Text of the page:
“Already did that,” Laguna said. “There’s a vacant house across the street. We’re calling the owner and will get the phones turned on. I also had my supervisor call up the superior court. He’s working on getting us a crime scene search warrant.”

“Nice,” I said. “Thanks.”

Without a warrant we couldn’t do anything but secure the scene and the body and do a neighborhood canvas to see if anybody saw anything. The collection of evidence had to be done on constitutionally legal grounds or it would be challenged in court. Until the search warrant arrived we could only observe the crime scene, make sketches, and note transient evidence, which included such things as smell or temperature and the fact the room lights were still on. All pattern, trace, and conditional evidence had to wait for the warrant.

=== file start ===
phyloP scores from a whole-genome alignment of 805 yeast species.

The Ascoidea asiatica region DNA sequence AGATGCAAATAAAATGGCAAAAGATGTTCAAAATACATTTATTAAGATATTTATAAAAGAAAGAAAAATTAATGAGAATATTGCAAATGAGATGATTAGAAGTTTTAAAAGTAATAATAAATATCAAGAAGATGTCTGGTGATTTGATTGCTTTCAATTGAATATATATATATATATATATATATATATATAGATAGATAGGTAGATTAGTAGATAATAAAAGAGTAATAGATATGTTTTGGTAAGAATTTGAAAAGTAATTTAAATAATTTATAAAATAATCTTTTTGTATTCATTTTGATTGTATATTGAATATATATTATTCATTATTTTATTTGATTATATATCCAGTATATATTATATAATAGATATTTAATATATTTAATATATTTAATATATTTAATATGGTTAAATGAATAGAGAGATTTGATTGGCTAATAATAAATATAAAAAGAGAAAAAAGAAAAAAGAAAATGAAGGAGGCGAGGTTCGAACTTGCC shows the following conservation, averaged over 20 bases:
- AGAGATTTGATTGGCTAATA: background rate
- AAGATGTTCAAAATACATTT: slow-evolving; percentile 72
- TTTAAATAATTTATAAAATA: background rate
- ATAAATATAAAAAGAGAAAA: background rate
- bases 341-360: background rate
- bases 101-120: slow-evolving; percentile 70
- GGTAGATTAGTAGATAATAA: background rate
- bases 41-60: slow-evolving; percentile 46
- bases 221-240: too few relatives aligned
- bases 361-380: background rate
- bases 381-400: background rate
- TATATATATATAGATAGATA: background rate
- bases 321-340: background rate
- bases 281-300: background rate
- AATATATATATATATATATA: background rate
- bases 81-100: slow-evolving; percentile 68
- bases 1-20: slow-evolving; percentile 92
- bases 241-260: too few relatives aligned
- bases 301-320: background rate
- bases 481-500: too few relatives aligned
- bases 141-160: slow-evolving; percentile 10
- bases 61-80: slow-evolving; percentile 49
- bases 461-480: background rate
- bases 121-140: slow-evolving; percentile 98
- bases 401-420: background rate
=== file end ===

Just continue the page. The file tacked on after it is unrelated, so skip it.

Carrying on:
“You call the crime techs yet?” Hitch asked Laguna.

“Soon as I got here. CSI, the ME, and photographers are all rolling.”

“Who found the body and called it in?” Hitch continued.

“Leasing agent. Apparently there was a problem with the old tenant on some of the attached fixtures. The agent came over to work it out this morning and she found the body. The door was ajar, so she just walked in.”

“Where is she?” I asked.

“Waiting in her car out front.” He pointed out the side kitchen window to a blue Prius parked by the curb. “Name is Vanessa Valente.”